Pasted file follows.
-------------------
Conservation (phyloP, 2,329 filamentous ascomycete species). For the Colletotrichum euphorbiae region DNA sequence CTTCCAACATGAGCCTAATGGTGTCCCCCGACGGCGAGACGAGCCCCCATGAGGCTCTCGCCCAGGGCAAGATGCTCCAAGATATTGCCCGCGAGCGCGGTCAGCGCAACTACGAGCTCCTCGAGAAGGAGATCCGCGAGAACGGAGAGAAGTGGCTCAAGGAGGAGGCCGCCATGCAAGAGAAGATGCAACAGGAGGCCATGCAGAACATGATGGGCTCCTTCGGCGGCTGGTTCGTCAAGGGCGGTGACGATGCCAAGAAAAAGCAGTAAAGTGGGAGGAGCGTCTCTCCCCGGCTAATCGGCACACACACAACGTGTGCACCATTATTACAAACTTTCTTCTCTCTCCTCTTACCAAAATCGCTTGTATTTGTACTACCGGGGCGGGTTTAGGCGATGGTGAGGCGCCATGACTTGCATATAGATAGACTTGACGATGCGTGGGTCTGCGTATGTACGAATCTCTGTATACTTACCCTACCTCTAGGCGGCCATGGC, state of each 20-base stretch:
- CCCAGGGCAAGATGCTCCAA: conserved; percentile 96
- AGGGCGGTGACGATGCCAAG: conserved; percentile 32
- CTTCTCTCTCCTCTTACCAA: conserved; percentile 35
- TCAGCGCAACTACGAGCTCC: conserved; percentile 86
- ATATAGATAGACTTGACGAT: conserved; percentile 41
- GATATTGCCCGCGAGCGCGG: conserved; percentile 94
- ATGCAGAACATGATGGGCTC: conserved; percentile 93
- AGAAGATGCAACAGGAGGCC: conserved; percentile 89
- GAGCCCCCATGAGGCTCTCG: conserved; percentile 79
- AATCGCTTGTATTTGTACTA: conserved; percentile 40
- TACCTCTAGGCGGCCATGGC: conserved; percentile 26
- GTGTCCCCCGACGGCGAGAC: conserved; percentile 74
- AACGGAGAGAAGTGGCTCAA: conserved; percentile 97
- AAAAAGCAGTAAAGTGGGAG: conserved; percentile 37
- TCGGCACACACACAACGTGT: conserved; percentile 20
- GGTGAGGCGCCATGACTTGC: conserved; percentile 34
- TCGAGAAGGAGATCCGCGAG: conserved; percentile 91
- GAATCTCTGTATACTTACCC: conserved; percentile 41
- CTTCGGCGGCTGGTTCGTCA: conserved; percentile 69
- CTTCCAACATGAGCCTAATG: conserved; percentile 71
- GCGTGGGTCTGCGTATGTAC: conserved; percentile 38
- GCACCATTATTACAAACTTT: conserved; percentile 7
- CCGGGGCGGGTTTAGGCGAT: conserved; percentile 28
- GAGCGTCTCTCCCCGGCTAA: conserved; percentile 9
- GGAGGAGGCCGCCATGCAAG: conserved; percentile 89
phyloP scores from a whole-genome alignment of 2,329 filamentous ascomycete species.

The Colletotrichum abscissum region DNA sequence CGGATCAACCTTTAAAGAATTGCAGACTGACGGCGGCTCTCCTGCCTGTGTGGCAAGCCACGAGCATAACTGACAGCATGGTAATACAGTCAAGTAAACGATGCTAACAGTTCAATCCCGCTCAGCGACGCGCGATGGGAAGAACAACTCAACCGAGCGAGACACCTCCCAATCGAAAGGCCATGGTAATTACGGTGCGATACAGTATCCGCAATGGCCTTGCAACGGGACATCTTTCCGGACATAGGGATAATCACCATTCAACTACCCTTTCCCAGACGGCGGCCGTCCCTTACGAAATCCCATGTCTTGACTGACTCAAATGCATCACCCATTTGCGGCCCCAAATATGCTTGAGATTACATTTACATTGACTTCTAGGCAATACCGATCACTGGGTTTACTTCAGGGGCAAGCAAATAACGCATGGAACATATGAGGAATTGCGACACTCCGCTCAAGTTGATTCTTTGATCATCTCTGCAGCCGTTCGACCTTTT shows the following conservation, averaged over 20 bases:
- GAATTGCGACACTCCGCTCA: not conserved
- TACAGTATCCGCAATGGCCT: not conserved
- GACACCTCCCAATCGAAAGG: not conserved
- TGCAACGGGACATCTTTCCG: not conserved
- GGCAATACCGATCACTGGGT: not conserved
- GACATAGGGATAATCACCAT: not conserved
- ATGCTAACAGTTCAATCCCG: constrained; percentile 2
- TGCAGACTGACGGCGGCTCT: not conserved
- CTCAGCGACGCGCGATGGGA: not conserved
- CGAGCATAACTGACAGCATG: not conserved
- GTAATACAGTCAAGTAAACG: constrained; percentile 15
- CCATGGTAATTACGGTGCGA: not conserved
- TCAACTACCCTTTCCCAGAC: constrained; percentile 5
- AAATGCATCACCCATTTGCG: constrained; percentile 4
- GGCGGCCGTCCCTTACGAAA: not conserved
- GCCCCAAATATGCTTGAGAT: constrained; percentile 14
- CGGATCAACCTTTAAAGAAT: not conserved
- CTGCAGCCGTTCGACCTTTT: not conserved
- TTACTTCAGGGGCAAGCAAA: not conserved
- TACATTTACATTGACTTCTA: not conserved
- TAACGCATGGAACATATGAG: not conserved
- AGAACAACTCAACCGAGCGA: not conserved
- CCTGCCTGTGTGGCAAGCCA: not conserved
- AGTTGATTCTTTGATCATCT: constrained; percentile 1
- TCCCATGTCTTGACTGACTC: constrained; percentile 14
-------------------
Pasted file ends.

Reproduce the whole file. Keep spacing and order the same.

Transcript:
Conservation (phyloP, 2,329 filamentous ascomycete species). For the Colletotrichum euphorbiae region DNA sequence CTTCCAACATGAGCCTAATGGTGTCCCCCGACGGCGAGACGAGCCCCCATGAGGCTCTCGCCCAGGGCAAGATGCTCCAAGATATTGCCCGCGAGCGCGGTCAGCGCAACTACGAGCTCCTCGAGAAGGAGATCCGCGAGAACGGAGAGAAGTGGCTCAAGGAGGAGGCCGCCATGCAAGAGAAGATGCAACAGGAGGCCATGCAGAACATGATGGGCTCCTTCGGCGGCTGGTTCGTCAAGGGCGGTGACGATGCCAAGAAAAAGCAGTAAAGTGGGAGGAGCGTCTCTCCCCGGCTAATCGGCACACACACAACGTGTGCACCATTATTACAAACTTTCTTCTCTCTCCTCTTACCAAAATCGCTTGTATTTGTACTACCGGGGCGGGTTTAGGCGATGGTGAGGCGCCATGACTTGCATATAGATAGACTTGACGATGCGTGGGTCTGCGTATGTACGAATCTCTGTATACTTACCCTACCTCTAGGCGGCCATGGC, state of each 20-base stretch:
- CCCAGGGCAAGATGCTCCAA: conserved; percentile 96
- AGGGCGGTGACGATGCCAAG: conserved; percentile 32
- CTTCTCTCTCCTCTTACCAA: conserved; percentile 35
- TCAGCGCAACTACGAGCTCC: conserved; percentile 86
- ATATAGATAGACTTGACGAT: conserved; percentile 41
- GATATTGCCCGCGAGCGCGG: conserved; percentile 94
- ATGCAGAACATGATGGGCTC: conserved; percentile 93
- AGAAGATGCAACAGGAGGCC: conserved; percentile 89
- GAGCCCCCATGAGGCTCTCG: conserved; percentile 79
- AATCGCTTGTATTTGTACTA: conserved; percentile 40
- TACCTCTAGGCGGCCATGGC: conserved; percentile 26
- GTGTCCCCCGACGGCGAGAC: conserved; percentile 74
- AACGGAGAGAAGTGGCTCAA: conserved; percentile 97
- AAAAAGCAGTAAAGTGGGAG: conserved; percentile 37
- TCGGCACACACACAACGTGT: conserved; percentile 20
- GGTGAGGCGCCATGACTTGC: conserved; percentile 34
- TCGAGAAGGAGATCCGCGAG: conserved; percentile 91
- GAATCTCTGTATACTTACCC: conserved; percentile 41
- CTTCGGCGGCTGGTTCGTCA: conserved; percentile 69
- CTTCCAACATGAGCCTAATG: conserved; percentile 71
- GCGTGGGTCTGCGTATGTAC: conserved; percentile 38
- GCACCATTATTACAAACTTT: conserved; percentile 7
- CCGGGGCGGGTTTAGGCGAT: conserved; percentile 28
- GAGCGTCTCTCCCCGGCTAA: conserved; percentile 9
- GGAGGAGGCCGCCATGCAAG: conserved; percentile 89
phyloP scores from a whole-genome alignment of 2,329 filamentous ascomycete species.

The Colletotrichum abscissum region DNA sequence CGGATCAACCTTTAAAGAATTGCAGACTGACGGCGGCTCTCCTGCCTGTGTGGCAAGCCACGAGCATAACTGACAGCATGGTAATACAGTCAAGTAAACGATGCTAACAGTTCAATCCCGCTCAGCGACGCGCGATGGGAAGAACAACTCAACCGAGCGAGACACCTCCCAATCGAAAGGCCATGGTAATTACGGTGCGATACAGTATCCGCAATGGCCTTGCAACGGGACATCTTTCCGGACATAGGGATAATCACCATTCAACTACCCTTTCCCAGACGGCGGCCGTCCCTTACGAAATCCCATGTCTTGACTGACTCAAATGCATCACCCATTTGCGGCCCCAAATATGCTTGAGATTACATTTACATTGACTTCTAGGCAATACCGATCACTGGGTTTACTTCAGGGGCAAGCAAATAACGCATGGAACATATGAGGAATTGCGACACTCCGCTCAAGTTGATTCTTTGATCATCTCTGCAGCCGTTCGACCTTTT shows the following conservation, averaged over 20 bases:
- GAATTGCGACACTCCGCTCA: not conserved
- TACAGTATCCGCAATGGCCT: not conserved
- GACACCTCCCAATCGAAAGG: not conserved
- TGCAACGGGACATCTTTCCG: not conserved
- GGCAATACCGATCACTGGGT: not conserved
- GACATAGGGATAATCACCAT: not conserved
- ATGCTAACAGTTCAATCCCG: constrained; percentile 2
- TGCAGACTGACGGCGGCTCT: not conserved
- CTCAGCGACGCGCGATGGGA: not conserved
- CGAGCATAACTGACAGCATG: not conserved
- GTAATACAGTCAAGTAAACG: constrained; percentile 15
- CCATGGTAATTACGGTGCGA: not conserved
- TCAACTACCCTTTCCCAGAC: constrained; percentile 5
- AAATGCATCACCCATTTGCG: constrained; percentile 4
- GGCGGCCGTCCCTTACGAAA: not conserved
- GCCCCAAATATGCTTGAGAT: constrained; percentile 14
- CGGATCAACCTTTAAAGAAT: not conserved
- CTGCAGCCGTTCGACCTTTT: not conserved
- TTACTTCAGGGGCAAGCAAA: not conserved
- TACATTTACATTGACTTCTA: not conserved
- TAACGCATGGAACATATGAG: not conserved
- AGAACAACTCAACCGAGCGA: not conserved
- CCTGCCTGTGTGGCAAGCCA: not conserved
- AGTTGATTCTTTGATCATCT: constrained; percentile 1
- TCCCATGTCTTGACTGACTC: constrained; percentile 14